Shakespeare in love: a screenplay

Front Cover
Hyperion, 1998 - Fiction - 169 pages
14 Reviews
The screenplay to the critically acclaimed film which New York Newsday called one of the funniest, most enchanting, most romantic, and best written tales ever spun from the vast legend of Shakespeare." Marc Norman and renowned dramatist, Tom Stoppard have created the best screenplay of the year according to the Golden Globes and the New York Film Critics Circle.

From inside the book

What people are saying - Write a review

User ratings

5 stars
7
4 stars
5
3 stars
2
2 stars
0
1 star
0

Review: Shakespeare in Love: A Screenplay

User Review  - Bailey - Goodreads

I loved this book but it had a sad ending. I like how she was in the play at the end and she diddnt have to hide but it was already to late for her to marry shakespear. Read full review

Review: Shakespeare in Love: A Screenplay

User Review  - Melissa - Goodreads

Reading the screenplay was better than watching the movie for me. My grudge against Gwenyth Paltrow continues to this day as she won the Oscar for Best Actress that year over Cate Blanchett. But, despite this, Marc Norman wrote a very funny, very clever screenplay. Read full review

Contents

Section 1
29
Section 2
71
Section 3
78
Copyright

5 other sections not shown

Common terms and phrases

About the author (1998)

MARC NORMAN won two Oscars for "Shakespeare in Love" in 1999, one for Best Screenplay Written Directly for the Screen (with Tom Stoppard) and another for Best Picture (shared with Donna Gigliotti, David Parfitt, Harvey Weinstein, and Edward Zwick), along with a Golden Globe, a Writers Guild Best Screenplay Award, a New York Film Critics Circle Award, a BAFTA Award, and a Silver Bear Award from the Berlin Film Festival. He lives in Santa Monica, California. This is his first work of nonfiction.

"From the Hardcover edition.

When the National Theatre needed a last-minute substitute for a canceled production of As You Like It, Kenneth Tynan decided to stage Rosencrantz and Guildenstern Are Dead, a work by an unfamiliar author that had received discouraging notices from provincial critics at its Edinburgh Festival debut. Of course, the play, when it opened in April 1967, met with universal acclaim. In New York the next year, it was chosen best play by the Drama Critics Circle. In such an unlikely way, Tom Stoppard came to light. Born in Czechoslovakia, a country he left (for Singapore) when he was an infant, he began his literary career as a journalist in Bristol, where play reviewing led to playwriting. After Rosencrantz and Guildenstern, Stoppard's reputation suffered through the production of a number of minor works, whose intellectual preoccupations were shrugged off by reviewers: Enter a Free Man (1968; "an adolescent twinge of a play," N.Y. Times), The Real Inspector Hound (1968; "lightweight," N.Y. Times), and After Magritte. But in the 1970s, the initial enthusiasms aroused by Rosencrantz and Guildenstern were more than vindicated by the production of two full-length plays, Jumpers (1974) and the antiwar play Travesties (1975), whose immense verbal and theatrical inventiveness made them absolute successes on both sides of the Atlantic. Stoppard's method from the start has been to contrive explanations for highly unlikely encounters---of objects (the ironing board, old lady, and bowler hat of After Magritte), characters (Joyce, Lenin, and Tzara in Travesties), and even plays (Hamlet, Rosencrantz and Guildenstern, The Importance of Being Earnest, Travesties, and The Real Thing, 1982). In the 1970s, Tynan called for Stoppard---as a Czech and as an artist---to engage himself politically. But although political subjects have since found their way into pieces from Every Good Boy Deserves Favor (1977) to Squaring the Circle (1985), politics and art seem to have become just two more of the playwright's irreconcilables, which meet, but never join, in the logical frames of his comedy. The presence of political material---such as the Lenin sections that nearly ruin the second part of Travesties---has occasionally strained the structure of the plays. But in The Real Thing Stoppard is comfortable enough with the satire on art and activism to bring a third subject, love, into the mix. Stoppard has acknowledged his Eastern European heritage nonpolitically, in a series of adaptations of plays by Arthur Schnitzler (see Vol. 2), Johann Nestroy, and Ferenc Molnar.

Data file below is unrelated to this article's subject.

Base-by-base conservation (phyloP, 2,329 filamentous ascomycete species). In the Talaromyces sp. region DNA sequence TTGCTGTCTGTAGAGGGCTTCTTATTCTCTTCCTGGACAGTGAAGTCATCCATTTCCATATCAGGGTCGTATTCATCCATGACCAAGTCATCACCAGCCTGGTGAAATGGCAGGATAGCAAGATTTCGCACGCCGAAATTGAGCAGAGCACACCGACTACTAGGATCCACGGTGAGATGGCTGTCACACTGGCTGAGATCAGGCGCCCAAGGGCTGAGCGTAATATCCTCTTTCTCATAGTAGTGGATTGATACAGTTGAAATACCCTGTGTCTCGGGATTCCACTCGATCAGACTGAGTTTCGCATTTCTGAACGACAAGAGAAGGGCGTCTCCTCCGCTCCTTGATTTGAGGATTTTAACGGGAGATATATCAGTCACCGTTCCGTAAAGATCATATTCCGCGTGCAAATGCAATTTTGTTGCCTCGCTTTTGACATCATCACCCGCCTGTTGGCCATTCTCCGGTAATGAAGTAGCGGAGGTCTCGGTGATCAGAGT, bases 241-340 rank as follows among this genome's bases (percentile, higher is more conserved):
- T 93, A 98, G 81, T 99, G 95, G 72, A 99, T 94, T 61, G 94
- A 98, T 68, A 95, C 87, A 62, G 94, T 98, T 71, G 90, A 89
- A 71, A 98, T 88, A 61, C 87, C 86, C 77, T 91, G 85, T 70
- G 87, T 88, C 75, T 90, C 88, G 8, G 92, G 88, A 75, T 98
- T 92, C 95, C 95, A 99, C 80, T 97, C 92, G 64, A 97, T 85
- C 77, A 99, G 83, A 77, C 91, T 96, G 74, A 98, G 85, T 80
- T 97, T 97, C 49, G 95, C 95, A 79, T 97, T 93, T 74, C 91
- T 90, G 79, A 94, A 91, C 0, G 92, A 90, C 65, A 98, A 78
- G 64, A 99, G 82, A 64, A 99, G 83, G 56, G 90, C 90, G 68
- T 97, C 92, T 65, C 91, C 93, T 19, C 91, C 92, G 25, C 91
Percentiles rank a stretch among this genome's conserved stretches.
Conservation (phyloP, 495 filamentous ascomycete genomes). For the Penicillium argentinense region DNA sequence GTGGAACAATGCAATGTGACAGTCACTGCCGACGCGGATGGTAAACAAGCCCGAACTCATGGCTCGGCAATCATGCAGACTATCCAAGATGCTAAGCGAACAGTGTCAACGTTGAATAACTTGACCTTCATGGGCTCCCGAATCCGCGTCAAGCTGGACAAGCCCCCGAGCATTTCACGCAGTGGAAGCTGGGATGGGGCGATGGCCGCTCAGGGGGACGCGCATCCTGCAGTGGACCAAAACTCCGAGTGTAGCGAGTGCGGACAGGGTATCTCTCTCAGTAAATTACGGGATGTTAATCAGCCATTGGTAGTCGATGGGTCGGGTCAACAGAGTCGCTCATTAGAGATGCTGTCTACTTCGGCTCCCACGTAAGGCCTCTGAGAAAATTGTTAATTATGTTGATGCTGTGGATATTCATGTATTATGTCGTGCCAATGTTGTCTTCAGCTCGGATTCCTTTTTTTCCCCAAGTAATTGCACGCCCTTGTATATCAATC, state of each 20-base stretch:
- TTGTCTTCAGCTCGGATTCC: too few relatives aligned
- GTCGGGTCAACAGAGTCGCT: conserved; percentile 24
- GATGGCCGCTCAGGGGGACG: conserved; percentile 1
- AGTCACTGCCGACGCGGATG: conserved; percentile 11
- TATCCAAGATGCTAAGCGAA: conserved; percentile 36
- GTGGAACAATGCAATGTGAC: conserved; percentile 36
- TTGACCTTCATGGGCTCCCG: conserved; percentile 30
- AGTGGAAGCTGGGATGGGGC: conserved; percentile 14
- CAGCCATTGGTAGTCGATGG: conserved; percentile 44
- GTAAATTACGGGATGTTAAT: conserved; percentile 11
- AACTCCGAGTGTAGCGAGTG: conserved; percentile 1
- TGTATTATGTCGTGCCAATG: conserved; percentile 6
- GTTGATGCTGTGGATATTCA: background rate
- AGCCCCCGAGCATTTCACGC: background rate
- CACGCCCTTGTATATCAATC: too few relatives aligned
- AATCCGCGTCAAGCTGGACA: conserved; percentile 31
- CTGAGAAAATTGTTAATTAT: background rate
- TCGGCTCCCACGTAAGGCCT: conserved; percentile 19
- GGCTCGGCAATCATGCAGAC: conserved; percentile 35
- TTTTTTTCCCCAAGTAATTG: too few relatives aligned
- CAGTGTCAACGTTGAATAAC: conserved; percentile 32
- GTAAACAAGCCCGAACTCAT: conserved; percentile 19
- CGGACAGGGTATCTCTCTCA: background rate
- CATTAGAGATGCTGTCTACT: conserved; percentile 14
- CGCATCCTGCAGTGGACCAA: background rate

Bibliographic information